1. Compare how nature is presented in two Romantic Poems

    This is also used to show how the skylark defeats mere mortality, which is helped by the short verses. 'To Autumn', on the other hand, is much slower helped by the fact that the verses are much longer than those in 'To a Skylark'.

  2. Write an appreciation of "The Eve of St Agnes" as a narrative Romantic poem.

    Where a Beadsman is praying in a small chapel. The emphasis on the bleak night is continued. "Numb were the Beadsman fingers" and " his frosted breath" show that the inside is almost frozen reinforcing the winter time at which this poem is set.

  1. How far do you agree with the views that 'Eve of St. Agnes' shows ...

    Keats uses sensuous descriptiveness in large amounts to create the desired affect of conjuring an image in the reader's mind. He uses this rather than merely state the contents of the feast, as this would not help engage the reader as his sensuous style of description does.

  2. Rousseau stated that 'I felt before I thought' captured the spirit of the Romantic ...

    with pain, sorrow and delight; emotions clearly intertwined with Keats' experiences of life, in particular love and death. Keats had long suspected that he himself had tuberculosis, and it was during a visit to Winchester in 1819 that he wrote possibly his greatest ode 'To Autumn'.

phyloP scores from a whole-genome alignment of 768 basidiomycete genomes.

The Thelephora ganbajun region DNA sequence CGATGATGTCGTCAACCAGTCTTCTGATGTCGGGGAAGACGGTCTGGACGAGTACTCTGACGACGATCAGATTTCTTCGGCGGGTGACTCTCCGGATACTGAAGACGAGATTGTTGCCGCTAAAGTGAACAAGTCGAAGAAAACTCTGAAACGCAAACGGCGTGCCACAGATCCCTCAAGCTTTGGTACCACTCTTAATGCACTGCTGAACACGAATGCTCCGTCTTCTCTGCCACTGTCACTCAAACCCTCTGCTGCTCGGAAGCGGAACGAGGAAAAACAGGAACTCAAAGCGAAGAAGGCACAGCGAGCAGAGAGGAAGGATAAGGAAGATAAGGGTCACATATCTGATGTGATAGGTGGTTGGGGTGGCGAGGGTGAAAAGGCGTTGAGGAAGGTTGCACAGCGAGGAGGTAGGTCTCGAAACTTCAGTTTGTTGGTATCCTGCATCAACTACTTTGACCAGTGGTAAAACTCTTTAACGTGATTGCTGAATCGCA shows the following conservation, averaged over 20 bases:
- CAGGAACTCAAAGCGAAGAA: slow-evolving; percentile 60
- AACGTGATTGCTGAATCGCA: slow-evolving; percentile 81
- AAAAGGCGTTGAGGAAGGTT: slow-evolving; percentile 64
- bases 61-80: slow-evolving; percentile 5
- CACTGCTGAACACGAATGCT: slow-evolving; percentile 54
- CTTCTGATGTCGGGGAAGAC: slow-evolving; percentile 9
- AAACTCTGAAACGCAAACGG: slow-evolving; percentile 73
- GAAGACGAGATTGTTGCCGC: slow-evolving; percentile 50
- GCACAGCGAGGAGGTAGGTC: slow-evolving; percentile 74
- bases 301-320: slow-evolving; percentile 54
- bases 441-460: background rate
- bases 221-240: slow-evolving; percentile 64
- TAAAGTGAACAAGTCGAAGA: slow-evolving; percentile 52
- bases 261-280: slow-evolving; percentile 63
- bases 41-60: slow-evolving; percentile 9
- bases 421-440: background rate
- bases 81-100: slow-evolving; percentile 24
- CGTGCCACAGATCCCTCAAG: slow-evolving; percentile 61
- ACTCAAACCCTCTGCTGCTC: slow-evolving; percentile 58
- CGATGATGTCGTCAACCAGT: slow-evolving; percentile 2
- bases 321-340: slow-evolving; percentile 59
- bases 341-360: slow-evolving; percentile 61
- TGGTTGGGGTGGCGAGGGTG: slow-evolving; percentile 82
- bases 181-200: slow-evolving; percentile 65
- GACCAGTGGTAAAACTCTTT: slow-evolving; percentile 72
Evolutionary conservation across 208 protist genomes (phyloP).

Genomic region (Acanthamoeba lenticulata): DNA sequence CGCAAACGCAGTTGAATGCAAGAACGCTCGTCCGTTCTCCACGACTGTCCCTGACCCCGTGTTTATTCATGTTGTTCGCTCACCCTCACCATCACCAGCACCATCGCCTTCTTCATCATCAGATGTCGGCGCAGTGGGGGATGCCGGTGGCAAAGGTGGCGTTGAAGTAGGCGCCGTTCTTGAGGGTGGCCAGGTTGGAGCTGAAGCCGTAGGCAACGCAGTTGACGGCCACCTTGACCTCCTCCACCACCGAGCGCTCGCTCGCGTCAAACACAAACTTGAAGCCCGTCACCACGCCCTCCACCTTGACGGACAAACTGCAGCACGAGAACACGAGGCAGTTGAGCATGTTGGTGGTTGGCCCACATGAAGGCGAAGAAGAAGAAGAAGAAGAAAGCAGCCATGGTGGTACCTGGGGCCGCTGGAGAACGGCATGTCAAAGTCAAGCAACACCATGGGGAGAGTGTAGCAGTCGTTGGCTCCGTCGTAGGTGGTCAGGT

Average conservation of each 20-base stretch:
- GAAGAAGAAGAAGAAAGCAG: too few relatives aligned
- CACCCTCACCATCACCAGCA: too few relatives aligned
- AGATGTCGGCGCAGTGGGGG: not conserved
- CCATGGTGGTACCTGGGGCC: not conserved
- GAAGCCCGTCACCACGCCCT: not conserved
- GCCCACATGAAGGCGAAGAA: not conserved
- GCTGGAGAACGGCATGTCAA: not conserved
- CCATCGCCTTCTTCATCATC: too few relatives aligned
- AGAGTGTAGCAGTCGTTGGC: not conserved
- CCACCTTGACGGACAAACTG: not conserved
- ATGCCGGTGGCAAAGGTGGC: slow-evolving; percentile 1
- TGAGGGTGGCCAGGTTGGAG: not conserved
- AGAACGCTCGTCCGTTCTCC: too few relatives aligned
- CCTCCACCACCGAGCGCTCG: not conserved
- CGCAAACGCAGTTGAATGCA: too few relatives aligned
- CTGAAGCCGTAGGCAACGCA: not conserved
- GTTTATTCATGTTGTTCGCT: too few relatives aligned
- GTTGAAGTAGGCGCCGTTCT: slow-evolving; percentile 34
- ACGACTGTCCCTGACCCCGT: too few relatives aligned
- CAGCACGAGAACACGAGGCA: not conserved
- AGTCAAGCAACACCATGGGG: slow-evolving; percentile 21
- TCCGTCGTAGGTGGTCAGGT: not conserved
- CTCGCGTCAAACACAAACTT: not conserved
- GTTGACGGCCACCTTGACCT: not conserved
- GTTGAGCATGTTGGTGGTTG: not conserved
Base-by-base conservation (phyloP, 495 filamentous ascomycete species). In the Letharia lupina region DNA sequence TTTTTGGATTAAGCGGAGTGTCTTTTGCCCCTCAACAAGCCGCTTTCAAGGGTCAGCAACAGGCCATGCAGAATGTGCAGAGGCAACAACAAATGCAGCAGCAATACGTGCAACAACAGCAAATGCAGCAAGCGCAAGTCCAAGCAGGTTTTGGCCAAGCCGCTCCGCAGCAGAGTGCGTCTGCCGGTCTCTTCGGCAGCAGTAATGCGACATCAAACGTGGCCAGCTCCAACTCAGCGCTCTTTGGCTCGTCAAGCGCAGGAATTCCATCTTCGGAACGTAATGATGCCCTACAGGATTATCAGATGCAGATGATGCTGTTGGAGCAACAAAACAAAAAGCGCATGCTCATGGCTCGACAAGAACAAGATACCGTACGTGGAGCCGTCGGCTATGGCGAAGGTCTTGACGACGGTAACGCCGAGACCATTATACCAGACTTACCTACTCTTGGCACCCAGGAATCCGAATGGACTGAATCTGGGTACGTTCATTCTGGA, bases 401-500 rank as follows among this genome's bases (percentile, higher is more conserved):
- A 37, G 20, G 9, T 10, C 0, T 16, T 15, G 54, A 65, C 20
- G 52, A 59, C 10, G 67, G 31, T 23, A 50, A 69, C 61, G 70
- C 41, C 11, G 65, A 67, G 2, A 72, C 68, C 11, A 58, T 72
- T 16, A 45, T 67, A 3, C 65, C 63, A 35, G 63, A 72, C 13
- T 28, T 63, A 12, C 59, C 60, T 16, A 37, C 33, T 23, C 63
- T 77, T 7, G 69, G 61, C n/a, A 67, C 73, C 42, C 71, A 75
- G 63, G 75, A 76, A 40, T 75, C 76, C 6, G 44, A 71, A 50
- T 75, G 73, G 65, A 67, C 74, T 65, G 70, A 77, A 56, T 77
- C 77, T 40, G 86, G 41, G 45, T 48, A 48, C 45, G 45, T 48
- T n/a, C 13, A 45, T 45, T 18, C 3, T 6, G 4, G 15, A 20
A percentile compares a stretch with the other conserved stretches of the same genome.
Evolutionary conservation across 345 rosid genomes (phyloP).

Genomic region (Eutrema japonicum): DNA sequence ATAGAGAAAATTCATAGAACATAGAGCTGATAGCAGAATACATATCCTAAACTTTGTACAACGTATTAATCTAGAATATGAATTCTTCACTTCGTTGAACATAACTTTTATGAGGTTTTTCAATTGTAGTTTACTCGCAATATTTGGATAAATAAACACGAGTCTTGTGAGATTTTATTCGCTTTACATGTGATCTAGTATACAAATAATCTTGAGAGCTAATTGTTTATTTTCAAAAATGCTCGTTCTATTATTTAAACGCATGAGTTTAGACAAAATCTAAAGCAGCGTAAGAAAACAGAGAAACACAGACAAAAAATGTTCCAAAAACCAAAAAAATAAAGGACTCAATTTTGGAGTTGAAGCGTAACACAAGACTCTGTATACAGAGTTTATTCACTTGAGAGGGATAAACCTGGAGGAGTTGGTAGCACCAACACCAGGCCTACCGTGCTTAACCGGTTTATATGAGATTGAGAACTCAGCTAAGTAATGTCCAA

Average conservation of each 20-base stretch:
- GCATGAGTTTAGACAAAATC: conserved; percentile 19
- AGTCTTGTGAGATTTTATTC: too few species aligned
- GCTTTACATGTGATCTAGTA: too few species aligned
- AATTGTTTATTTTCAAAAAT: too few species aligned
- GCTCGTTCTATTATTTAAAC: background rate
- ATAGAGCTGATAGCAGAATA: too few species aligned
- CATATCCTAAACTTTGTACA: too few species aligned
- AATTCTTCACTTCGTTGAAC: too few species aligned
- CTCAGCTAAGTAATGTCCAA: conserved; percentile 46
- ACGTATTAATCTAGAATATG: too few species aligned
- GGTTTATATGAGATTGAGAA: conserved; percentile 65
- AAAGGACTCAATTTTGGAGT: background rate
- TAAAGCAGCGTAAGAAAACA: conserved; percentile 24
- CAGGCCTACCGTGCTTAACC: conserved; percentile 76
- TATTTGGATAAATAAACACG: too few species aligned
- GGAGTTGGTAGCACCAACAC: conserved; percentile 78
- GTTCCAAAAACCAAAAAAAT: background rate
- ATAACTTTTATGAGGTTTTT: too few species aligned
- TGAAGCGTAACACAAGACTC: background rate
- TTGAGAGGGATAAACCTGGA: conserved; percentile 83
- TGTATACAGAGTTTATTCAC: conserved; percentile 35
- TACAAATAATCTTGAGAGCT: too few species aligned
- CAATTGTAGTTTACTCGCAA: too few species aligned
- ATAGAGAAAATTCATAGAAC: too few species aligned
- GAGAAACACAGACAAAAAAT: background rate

1. Romantic Poetry - I am trying to ascertain whether 2 certain poems fall in ...

    To further prove my point I will analyze two of the poems we have been reading and show how they reflect upon these definitions I have shown. The first poem I will be looking at is "To a Skylark" by Percy Shelley.

  2. Write an appreciation of 'The Eve of St. Agnes' as a narrative, Romantic poem… ...

    Keats's second book, Endymion, was published in 1818. Based upon the myth of Endymion and the moon goddess, it was attacked by two of the most influential critical magazines of the time, the Quarterly Review and Blackwood's Magazine. Calling the romantic verse of Hunt's literary circle "the Cockney school of poetry," Blackwood's declared Endymion to be nonsense and recommended that Keats give up poetry.

  1. The two poems I have chosen to look at are the extract of Summer: ...

    The ode is a very formal style. The poet almost perfectly follows the decided rhyme scheme, through all three stanza's. He uses iambic pentametre to follow the traditional formality of an ode. He occasionally uses enjambment to change the rhythm as he desires, and half rhymes to keep the context of the poem, but he never sacrifices its rigid formality.

  2. The Eve of St. Agnesis built up of a series of deliberate contrasts. By ...

    Keats then goes on to describe Madeline's piety as she kneels to pray 'for heaven's grace'. Keats often emphasises her holiness to reflect Porphyro's perversity and almost sacrilege, as he gazes with a lusty eye upon such a pure, innocent girl.

  • Over 160,000 pieces
    of student written work
  • Annotated by
    experienced teachers
  • Ideas and feedback to
    improve your own work